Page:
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This page documents the construction of the tail wheel for my KR2-S.
9 November, 2004
For some strange reason, I decided that I did not want to use the spring steel called for in the plans for the tail wheel spring, so I decided that I would make my own out of carbon fiber (CF). I bought some of the CF rod from Wicks and then proceeded to make the rest up as I went along.
Here is the first layup I did on the spring. It consists of two layers of uni CF and 9 sections of CF rod cut to length.
Here the CF rod had been sandwiched between the two layers of CF uni and peel ply has been used on both sides.
The next layup consists of two more layers of CF uni and more CF rod.
This time the two layers of CF uni are placed side by side and the first layup is centered on the joint between the two.
The additional CF rods are put down on top of layup 1
Now the CF uni is wrapped around.
Peel ply is applied.
This is the layer of CF bid that was then wrapped around the whole thing.
The plans call for a solid block to be cut to shape for the tail wheel block. Wicks wood kit came as a smaller piece that needs to be laminated before being cut to shape.
Here it has been laminated and the shape drawn on ready to be cut.
Cut and glued to the fuselage.
The tail wheel bracket is attached to the spring via an AN3 bolt. In order to give the bolt a larger “bearing surface” the plans call for a 5/8 inch bolt to be bolted through the spring with a 3/16th inch hole drilled through it. Here the bolt is bolted to my drill press table to begin the drilling process.
I tried to keep everything cool by using WD40 while drilling. I forgot to change the speed of my drill press and discovered that all turning it too fast does is harden the bolt and ruin drill bits!
Two of the bolts that made it through the process (there are at least two more that did not—they got so hard I could not drill them through). The bolt I’m using was drilled after I discovered my drill press speed was wrong.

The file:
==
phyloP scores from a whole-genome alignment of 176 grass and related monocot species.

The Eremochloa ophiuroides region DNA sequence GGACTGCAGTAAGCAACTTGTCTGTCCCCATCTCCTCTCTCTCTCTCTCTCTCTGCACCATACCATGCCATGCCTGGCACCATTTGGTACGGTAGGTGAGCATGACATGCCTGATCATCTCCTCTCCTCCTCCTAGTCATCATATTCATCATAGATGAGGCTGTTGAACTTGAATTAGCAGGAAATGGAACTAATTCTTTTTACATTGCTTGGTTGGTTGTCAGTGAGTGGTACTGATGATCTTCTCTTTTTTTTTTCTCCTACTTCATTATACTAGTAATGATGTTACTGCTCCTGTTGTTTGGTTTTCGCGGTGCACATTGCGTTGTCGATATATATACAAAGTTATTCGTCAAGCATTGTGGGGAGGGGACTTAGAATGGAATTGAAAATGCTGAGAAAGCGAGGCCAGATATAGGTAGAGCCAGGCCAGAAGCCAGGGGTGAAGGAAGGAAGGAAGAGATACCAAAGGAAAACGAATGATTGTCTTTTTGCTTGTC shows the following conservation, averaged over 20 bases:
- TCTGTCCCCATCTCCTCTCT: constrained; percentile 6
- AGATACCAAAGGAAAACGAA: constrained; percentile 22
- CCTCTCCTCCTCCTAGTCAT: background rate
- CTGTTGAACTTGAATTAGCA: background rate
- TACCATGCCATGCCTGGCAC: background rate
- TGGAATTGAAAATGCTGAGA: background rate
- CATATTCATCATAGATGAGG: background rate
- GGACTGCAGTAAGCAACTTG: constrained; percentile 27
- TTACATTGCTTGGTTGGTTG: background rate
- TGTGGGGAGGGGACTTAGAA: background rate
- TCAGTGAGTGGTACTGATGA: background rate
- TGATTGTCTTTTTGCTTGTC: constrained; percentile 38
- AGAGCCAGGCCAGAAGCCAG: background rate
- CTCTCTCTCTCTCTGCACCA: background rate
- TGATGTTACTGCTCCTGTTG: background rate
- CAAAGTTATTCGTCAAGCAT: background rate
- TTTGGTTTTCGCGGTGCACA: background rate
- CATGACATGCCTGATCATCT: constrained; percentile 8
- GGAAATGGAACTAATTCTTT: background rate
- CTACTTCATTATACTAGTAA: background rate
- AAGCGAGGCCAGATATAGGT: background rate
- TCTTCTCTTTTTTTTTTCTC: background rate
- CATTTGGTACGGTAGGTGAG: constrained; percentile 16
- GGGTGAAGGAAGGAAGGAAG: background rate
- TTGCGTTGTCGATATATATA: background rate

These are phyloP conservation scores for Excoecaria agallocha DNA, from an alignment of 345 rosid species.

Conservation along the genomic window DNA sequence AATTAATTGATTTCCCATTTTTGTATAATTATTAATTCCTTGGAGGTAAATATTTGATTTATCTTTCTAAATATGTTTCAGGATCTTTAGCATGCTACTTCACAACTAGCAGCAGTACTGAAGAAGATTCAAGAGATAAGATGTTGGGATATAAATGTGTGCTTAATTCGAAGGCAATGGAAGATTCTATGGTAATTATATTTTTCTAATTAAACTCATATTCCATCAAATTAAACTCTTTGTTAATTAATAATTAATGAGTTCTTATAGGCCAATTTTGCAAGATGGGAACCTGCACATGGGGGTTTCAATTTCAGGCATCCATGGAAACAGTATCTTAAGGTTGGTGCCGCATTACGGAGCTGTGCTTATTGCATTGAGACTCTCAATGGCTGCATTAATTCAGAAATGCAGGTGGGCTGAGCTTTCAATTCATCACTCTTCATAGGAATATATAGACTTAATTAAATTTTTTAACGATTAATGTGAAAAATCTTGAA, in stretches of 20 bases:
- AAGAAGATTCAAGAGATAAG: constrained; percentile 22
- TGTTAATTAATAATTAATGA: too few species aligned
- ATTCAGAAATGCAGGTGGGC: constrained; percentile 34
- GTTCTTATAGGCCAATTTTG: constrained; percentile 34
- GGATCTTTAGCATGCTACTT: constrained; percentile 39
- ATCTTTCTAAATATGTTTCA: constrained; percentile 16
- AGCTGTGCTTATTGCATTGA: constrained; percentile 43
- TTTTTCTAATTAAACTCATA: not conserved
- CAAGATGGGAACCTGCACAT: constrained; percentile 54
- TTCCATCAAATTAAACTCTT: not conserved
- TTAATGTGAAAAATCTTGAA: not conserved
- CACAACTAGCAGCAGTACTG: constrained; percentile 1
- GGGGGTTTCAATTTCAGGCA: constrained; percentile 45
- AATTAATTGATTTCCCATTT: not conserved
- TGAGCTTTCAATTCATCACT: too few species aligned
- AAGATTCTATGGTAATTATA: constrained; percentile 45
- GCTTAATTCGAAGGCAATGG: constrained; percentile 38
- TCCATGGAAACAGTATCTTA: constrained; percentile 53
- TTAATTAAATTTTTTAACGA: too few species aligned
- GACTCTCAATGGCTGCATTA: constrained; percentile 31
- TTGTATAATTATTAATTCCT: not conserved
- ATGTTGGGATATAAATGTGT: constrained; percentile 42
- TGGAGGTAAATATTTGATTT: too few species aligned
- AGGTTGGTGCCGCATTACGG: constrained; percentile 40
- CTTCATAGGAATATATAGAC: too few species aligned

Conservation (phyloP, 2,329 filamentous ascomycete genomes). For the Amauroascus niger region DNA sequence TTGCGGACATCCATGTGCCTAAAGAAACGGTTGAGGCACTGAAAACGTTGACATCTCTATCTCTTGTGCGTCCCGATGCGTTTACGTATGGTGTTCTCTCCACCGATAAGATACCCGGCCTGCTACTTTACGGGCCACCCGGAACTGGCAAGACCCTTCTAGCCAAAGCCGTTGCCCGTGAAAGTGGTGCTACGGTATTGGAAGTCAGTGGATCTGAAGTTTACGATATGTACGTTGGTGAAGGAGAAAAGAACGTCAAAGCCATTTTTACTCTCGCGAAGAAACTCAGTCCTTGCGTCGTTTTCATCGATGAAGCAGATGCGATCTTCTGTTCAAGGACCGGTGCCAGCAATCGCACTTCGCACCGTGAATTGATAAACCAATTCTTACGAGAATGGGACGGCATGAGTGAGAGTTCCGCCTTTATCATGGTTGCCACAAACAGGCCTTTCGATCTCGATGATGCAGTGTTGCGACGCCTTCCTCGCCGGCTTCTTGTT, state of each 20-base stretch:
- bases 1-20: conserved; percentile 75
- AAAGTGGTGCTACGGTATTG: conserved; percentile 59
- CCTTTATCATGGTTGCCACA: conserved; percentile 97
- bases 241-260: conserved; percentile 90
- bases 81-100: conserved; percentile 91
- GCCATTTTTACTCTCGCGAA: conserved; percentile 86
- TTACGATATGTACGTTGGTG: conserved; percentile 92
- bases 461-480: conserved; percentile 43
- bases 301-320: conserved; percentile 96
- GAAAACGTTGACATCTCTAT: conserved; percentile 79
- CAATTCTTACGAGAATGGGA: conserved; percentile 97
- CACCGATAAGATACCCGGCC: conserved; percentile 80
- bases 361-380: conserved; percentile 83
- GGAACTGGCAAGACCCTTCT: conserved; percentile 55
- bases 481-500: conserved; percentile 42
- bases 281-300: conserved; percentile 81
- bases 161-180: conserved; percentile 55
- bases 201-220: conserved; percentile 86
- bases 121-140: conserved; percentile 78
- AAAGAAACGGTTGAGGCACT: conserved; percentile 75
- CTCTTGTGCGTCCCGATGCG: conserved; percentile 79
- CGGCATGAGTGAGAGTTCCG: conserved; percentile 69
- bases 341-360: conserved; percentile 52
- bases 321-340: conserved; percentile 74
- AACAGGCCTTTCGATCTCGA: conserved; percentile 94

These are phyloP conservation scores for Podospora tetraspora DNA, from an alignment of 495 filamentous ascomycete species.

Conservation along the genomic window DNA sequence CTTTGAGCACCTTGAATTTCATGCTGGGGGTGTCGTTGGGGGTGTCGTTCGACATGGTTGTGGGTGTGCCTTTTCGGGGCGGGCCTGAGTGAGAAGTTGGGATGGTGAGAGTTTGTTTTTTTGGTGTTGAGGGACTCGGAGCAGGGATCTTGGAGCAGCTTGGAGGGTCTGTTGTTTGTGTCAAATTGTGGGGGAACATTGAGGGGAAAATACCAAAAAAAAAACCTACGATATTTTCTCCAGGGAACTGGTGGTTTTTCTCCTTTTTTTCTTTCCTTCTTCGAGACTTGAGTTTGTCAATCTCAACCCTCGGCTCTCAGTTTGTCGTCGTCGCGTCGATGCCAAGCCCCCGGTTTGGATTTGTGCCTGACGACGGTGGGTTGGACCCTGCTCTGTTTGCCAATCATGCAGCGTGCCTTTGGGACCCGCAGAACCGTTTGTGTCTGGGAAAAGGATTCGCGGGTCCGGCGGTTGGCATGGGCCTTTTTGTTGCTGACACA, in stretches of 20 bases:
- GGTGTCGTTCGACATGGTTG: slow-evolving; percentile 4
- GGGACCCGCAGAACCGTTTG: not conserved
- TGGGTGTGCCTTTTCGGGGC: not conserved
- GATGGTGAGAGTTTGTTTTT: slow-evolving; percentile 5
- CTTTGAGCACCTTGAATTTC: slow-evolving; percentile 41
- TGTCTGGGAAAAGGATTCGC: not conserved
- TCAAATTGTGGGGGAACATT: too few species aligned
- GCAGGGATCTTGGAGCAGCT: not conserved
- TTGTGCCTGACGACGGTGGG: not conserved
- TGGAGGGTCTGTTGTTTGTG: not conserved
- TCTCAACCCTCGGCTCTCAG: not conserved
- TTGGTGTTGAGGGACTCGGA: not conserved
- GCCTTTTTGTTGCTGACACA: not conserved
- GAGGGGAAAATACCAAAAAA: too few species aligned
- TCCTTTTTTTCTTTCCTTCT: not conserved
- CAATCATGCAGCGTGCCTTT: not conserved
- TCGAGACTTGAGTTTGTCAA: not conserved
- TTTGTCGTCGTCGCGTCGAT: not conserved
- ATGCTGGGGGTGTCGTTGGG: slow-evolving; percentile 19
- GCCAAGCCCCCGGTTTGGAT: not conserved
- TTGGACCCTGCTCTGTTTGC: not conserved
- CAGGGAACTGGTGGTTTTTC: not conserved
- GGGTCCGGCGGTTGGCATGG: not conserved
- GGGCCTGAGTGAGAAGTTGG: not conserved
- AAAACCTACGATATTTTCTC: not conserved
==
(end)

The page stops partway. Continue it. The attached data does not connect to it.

Here it is installed in the tail wheel spring.
And here everything is bolted (temporarily) to the fuselage.
The aluminum parts all cut out and ready to assemble.
I was going to weld them, however I discovered that gas welding of aluminum is not my thing, so I’ll stick with bolts for now.
Here it is after it has been anodized and put on the plane.
I did not like the way the bolt tilted to the back. The whole thing tended to cant to one side or the other and would not stay in the center. Here is the first step I took to fix the problem. I took the bolt out, re-drilled the hole at the angle I wanted and replaced the bolt with one that was several inches long. This allowed me to “build up” the area around the bolt with some flox (there is also a piece of CF rod that runs just aft of the bolt).
This has since been sanded down and a new layer of CF has been put in place over the whole area. The bolt now is at the proper angle and works much better (more pictures to follow).Back to main page